Among many other food delights in August, it is also the month where the hazelnuts – or noisettes as the French more poetically call them – ripen and become ready for use.
Many of us – at least from the Scandinavian part of Europe – best know hazelnuts as the dried nuts used to celebrate Christmas or as basis for cakes – also in their dried version. However, the fresher, younger noisettes, which are available these weeks at the markets in Bruxelles, can also be used for many purposes in cooking, In fact Alan Davidson in his Oxford Companion to Food states that in most countries noisettes are traditionally eaten fresh (“green”), either as they are or used in sweet dishes though some places, such as Spain, also used in savoury dishes. Most famously in Spain is the sauce Romesco from Tarragona, based on fresh, roasted hazelnuts originally, possibly combined with almonds.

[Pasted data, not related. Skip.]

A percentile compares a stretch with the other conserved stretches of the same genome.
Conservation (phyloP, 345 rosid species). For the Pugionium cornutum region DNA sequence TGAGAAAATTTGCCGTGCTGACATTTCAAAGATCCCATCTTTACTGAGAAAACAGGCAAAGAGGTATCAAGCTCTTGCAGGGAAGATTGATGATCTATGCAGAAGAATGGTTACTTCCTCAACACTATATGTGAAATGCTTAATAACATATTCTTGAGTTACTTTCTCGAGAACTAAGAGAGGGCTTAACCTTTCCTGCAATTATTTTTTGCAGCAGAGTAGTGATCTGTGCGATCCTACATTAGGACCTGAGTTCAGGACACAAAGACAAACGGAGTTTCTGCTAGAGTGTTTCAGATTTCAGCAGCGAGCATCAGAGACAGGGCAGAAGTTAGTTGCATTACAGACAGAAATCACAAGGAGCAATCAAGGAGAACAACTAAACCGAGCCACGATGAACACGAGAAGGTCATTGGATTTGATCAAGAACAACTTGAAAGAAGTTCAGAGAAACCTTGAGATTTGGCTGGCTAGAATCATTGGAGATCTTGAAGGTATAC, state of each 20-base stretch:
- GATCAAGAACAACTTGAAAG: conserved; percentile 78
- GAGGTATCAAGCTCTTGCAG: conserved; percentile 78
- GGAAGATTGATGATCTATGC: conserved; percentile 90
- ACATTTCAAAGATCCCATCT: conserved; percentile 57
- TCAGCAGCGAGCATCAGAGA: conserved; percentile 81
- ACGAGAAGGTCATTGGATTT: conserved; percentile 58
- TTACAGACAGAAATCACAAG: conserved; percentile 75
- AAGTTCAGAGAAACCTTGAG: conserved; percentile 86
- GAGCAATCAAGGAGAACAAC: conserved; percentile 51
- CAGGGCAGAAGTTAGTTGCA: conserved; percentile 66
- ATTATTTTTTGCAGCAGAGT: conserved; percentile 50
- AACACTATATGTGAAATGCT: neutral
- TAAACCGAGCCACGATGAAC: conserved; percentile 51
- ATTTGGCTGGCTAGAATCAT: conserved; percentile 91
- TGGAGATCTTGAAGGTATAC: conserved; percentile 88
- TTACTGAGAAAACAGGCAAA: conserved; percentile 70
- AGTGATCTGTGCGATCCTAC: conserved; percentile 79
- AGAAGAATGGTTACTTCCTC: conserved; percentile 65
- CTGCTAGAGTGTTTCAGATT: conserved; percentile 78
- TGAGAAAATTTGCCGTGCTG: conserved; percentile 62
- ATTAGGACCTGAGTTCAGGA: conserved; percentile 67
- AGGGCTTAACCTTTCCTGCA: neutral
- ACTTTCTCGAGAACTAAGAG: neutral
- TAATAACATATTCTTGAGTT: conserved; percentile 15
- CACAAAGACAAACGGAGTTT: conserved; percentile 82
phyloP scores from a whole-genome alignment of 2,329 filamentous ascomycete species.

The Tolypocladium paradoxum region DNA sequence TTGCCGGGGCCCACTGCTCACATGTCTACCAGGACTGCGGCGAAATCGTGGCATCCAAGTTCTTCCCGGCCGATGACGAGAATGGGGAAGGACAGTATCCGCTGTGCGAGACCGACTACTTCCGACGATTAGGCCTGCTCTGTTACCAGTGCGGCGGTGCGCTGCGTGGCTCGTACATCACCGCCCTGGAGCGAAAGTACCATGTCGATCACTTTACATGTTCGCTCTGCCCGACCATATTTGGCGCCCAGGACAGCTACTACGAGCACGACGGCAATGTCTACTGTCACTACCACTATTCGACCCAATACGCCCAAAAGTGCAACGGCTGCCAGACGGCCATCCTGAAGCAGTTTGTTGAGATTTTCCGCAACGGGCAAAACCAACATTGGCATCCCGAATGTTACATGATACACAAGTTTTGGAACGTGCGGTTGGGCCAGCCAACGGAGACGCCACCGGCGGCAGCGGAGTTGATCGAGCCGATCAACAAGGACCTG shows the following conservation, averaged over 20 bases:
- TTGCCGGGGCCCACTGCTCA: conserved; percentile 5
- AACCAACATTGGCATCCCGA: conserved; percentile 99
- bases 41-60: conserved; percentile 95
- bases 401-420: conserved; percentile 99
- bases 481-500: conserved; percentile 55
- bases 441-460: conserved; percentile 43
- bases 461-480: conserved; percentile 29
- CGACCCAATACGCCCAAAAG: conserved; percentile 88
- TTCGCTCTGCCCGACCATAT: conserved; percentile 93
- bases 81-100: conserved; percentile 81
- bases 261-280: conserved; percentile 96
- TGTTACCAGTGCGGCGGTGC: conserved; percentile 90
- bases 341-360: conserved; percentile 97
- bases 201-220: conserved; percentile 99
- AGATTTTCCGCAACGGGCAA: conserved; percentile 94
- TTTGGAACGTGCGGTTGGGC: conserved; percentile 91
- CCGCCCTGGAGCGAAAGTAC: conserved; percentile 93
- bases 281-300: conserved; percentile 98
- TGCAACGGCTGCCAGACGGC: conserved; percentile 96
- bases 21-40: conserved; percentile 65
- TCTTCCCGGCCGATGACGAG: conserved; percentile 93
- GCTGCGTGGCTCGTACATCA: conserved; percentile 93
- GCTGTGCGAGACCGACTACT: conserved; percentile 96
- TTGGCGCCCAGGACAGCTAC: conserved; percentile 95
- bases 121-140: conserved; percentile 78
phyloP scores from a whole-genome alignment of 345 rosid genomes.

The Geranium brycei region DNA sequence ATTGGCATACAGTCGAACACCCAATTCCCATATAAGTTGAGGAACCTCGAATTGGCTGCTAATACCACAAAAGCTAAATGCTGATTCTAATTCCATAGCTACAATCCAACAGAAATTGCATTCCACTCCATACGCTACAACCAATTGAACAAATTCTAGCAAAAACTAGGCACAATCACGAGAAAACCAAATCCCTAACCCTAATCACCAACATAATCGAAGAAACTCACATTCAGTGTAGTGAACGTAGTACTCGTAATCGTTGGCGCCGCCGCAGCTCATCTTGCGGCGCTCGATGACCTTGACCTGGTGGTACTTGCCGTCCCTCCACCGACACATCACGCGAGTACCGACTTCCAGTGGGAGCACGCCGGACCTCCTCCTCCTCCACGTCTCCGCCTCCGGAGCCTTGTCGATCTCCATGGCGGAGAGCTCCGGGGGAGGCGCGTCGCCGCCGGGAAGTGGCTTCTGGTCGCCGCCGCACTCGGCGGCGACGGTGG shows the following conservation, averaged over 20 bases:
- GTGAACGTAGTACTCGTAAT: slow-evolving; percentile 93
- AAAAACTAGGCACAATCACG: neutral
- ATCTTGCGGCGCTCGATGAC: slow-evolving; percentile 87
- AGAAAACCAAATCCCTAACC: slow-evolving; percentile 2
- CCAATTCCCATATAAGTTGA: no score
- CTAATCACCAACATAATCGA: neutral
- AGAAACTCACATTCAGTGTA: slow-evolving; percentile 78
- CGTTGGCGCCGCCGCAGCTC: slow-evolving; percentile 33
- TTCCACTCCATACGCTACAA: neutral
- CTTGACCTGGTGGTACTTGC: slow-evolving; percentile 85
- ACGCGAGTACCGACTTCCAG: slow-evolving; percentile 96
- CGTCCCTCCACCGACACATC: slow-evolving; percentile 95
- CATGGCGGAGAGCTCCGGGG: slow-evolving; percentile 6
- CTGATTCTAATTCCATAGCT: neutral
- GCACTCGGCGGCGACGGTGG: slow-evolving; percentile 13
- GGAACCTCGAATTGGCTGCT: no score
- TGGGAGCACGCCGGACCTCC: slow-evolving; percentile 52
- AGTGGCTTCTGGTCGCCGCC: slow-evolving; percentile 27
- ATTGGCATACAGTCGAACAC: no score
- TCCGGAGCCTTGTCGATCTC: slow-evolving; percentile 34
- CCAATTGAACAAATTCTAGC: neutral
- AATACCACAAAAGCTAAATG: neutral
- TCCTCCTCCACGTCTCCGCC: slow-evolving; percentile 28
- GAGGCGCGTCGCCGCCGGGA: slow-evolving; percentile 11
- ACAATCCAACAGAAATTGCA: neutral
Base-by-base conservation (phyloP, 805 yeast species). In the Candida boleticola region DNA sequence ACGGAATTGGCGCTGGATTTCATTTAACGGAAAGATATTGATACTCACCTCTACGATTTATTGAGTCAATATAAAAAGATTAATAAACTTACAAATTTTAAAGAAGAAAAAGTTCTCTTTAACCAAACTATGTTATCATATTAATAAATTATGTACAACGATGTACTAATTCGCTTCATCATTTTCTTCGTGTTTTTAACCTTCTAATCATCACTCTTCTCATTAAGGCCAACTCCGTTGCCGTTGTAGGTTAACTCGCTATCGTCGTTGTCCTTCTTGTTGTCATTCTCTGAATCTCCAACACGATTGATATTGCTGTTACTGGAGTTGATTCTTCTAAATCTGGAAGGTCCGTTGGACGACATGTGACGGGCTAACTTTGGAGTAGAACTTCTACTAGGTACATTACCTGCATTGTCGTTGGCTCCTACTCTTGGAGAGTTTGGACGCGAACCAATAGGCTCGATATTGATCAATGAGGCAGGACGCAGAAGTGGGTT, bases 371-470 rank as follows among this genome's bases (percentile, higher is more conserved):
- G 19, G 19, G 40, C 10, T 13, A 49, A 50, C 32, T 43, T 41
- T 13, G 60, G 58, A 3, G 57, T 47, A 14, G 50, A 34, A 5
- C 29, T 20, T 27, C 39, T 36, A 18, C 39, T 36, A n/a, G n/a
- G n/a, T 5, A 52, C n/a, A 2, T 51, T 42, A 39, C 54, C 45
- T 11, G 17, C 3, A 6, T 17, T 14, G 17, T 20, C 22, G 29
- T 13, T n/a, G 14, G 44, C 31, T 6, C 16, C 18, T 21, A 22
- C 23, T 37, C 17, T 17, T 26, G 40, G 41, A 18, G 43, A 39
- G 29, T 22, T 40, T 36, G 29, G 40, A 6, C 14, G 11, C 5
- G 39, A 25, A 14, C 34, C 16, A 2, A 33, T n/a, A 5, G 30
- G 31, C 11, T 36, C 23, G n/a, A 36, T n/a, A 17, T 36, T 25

However, my food delight in August is to make jams and preserves and a favorite is always a jam of plums with fresh hazelnuts. This year I had the possibility to use the small but tasty prunes de Namur, which combined with the fresh hazelnuts create a beautifully nutty taste of the last of the summer. To be enjoyed as autumn and winter gets closer and closer.
As for any jams in general the recipes are simple: plums, sugar, a lemon, possibly a bit of water, and then the chopped, fresh noisettes. Not too many, not too few. For two kilos of plums I used 200 g of fresh hazelnuts (in not too small pieces) and 1,8 kg of sugar (the plums were fairly sour though tasty).
At your cauldrons!